Willie Drennan, writer, performer and member of the Ulster Scots Folk Orchestra and Nae Goat’s Toe was talking to CultureNorthernIreland about Ulster Scots.
What kind of music is it? What would be the ‘typical’ instruments in Ulster Scots music?
'There are different aspects of that, because as part of that you have the strong marching band tradition, pipe bands, accordion bands and flute bands, and the Lambeg and Fyffing tradition.
'You also have the folk music that would have been played in the local halls and peoples homes, and that is basically fiddle music, tin whistles, and flutes, and drums and various things like that. And that aspect is not any different from Irish music. It’s just the folk music of Ulster that has strongly been influenced by Scotland. It’s not Scottish music.
'People often make this mistake that Ulster Scots music is Scottish music played in Ulster, but it’s not necessarily that. Some of the music we play has its roots in Scotland, but has been played here in Ulster for many generations.
'A lot of it has been created here in Ulster, and sometimes had other influences from other parts in Ireland, from England or from America, as the music went out from here in the seventeen hundreds and came back and has strongly influenced how people play music here.
'So, to summarize, I suppose, Ulster Scots folk music is the music that has been played by people who see themselves as being Ulster Scots. Some of the tunes that we play have been played all over the British Isles or played in North America for many generations as well, but we play it because it’s the music that has been played here traditionally.'
Do you collect songs from the oral tradition?
'[From] everywhere you can think of! Some of it is from the oral tradition, some of it is from old books, songbooks, a lot of it is […] from knowing that people have sung this particular song, [and then you get] the words from somewhere like from a library.'
What would be one of the ‘popular titles’ of Ulster Scots music?
'Well, it almost depends what category you are talking about. It’s the same as with Irish music, if you’re talking about an Irish song that’s been sung in the Irish language, or more commonly, a song that’s sung in English but as part of Irish culture, […] that’s a couple of different categories there.
'So, that’s a difficult question, because there’s just literally hundreds and hundreds of songs, [but] you [can’t] use one and say ‘oh that must be [it], that represents Ulster Scots,’ [since] Ulster Scots is such a wide range.
'If you talk about a traditional, in a traditional sense now, songs that would have been sung for many generations, songs like ‘My Aunt Jane’ comes to mind, which has been sung certainly in the eastern part of Ulster and around Belfast for many generations, and that’s a song that has come from Ulster.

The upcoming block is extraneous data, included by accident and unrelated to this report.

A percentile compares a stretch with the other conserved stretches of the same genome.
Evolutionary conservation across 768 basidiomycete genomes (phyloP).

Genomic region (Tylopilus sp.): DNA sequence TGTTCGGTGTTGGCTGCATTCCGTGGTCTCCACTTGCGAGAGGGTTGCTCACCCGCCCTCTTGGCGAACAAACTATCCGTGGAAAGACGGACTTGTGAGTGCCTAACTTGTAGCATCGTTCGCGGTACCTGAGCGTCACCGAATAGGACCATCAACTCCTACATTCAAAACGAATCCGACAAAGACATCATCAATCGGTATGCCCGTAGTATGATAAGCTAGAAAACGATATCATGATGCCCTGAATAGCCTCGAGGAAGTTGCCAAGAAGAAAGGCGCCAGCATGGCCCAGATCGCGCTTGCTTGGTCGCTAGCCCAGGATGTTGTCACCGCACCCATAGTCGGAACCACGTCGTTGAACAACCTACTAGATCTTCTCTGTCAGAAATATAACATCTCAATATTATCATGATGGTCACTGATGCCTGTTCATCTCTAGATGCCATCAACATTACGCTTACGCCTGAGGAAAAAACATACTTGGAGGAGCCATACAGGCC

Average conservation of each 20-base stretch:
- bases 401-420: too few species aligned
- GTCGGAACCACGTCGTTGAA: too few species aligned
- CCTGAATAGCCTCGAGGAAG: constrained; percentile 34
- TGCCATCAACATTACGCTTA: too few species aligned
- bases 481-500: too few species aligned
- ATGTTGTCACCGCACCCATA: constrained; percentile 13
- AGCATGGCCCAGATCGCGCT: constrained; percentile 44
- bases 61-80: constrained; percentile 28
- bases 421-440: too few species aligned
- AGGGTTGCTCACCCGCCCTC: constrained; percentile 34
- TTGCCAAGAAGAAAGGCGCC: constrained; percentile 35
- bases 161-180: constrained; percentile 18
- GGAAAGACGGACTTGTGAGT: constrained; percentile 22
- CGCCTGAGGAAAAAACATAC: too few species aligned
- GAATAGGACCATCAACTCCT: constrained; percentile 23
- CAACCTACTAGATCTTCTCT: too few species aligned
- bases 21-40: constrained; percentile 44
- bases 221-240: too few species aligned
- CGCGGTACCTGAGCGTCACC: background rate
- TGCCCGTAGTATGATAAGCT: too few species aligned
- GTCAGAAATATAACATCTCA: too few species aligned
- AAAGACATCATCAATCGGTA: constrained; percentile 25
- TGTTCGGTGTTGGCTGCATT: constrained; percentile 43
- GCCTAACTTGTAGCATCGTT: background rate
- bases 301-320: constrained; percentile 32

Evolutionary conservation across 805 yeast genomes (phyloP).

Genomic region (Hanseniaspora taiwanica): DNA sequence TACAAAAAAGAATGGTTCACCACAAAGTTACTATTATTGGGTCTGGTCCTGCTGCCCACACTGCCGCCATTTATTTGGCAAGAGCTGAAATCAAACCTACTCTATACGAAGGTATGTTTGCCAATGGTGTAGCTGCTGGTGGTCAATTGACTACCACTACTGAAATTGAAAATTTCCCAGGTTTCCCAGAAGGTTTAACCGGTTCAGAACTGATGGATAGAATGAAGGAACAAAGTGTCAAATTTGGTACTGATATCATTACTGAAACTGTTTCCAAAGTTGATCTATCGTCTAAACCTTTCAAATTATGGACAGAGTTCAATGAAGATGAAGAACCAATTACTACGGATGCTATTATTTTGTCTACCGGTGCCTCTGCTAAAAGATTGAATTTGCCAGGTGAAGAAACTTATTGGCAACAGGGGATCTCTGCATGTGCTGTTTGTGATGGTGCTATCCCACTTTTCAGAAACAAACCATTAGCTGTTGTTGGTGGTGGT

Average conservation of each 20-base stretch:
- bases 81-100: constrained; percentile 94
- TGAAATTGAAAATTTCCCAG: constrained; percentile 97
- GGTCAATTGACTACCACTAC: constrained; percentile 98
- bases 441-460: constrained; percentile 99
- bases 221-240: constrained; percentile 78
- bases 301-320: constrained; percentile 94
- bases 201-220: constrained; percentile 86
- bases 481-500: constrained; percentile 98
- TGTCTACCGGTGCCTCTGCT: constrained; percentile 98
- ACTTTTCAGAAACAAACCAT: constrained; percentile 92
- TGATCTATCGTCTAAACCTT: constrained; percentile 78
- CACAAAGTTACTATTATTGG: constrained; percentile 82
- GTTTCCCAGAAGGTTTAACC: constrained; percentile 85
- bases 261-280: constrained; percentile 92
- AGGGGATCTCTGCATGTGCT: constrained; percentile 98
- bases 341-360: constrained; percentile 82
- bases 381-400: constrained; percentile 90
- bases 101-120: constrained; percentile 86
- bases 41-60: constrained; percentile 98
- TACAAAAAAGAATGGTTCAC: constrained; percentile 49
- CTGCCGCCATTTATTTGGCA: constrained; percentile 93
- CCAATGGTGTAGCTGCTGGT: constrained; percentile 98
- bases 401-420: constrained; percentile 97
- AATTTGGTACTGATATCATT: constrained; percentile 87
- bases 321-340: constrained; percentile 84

'Rabbie Burns’ songs have been sung here since Burns’ lifetime in the late seventeen hundreds. That was something that was very strong when I was growing up, people would be singing these songs, his most common songs, best known songs, love songs like ‘My Love is like a Red Red Rose’, ‘Ae Fond Kiss’ and the ‘Ye Banks and Braes o’ Bonnie Doon’, those you heard all over the place.
‘Auld Lang Syne’ which was written by Burns has been sung at all kinds of gatherings here in Ulster. People associate that with New Year’s Eve all over the world, but here it has been sung at birthdays, any sort of anniversary, or any type of gathering here, when people got together to have a good time. The song is really about celebrating old friends and good times spent with old friends, so that has been a very important part of the tradition here.
'That is probably the best known, but of course there are other songs of Scottish origin that have been very popular, such as ‘Annie Laurie’ comes to mind. When I was at school, songs I learnt of Scottish origin were ‘Western Home’, and my mother talks about learning ‘The Camel’s Coming’ when she was at school. So there has been a very strong tradition of Scottish songs sung as part of the tradition here in Ulster.
'All kinds of ballads have been sung by Ulster Scots people that come from here, but are not necessary sung using Ulster Scots words. Some of the more distinct ones that you would classify as Ulster Scots would be ‘The Muttonburn Stream’, a song that was written probably in the late eighteen hundreds.
'Most people in my generation, or beyond or before that, would have been familiar with songs like ‘the Muttonburn Stream.’ When people ask me about things like it, I’d say the best thing to do is to check out our CDs, because we pay particular attention to that, we pay attention to the traditional music of Ulster. It’s rare that we play a tune or sing a song that is commercial, a commercial Scottish song or a commercial Irish song, because we don’t see that as part of the tradition.'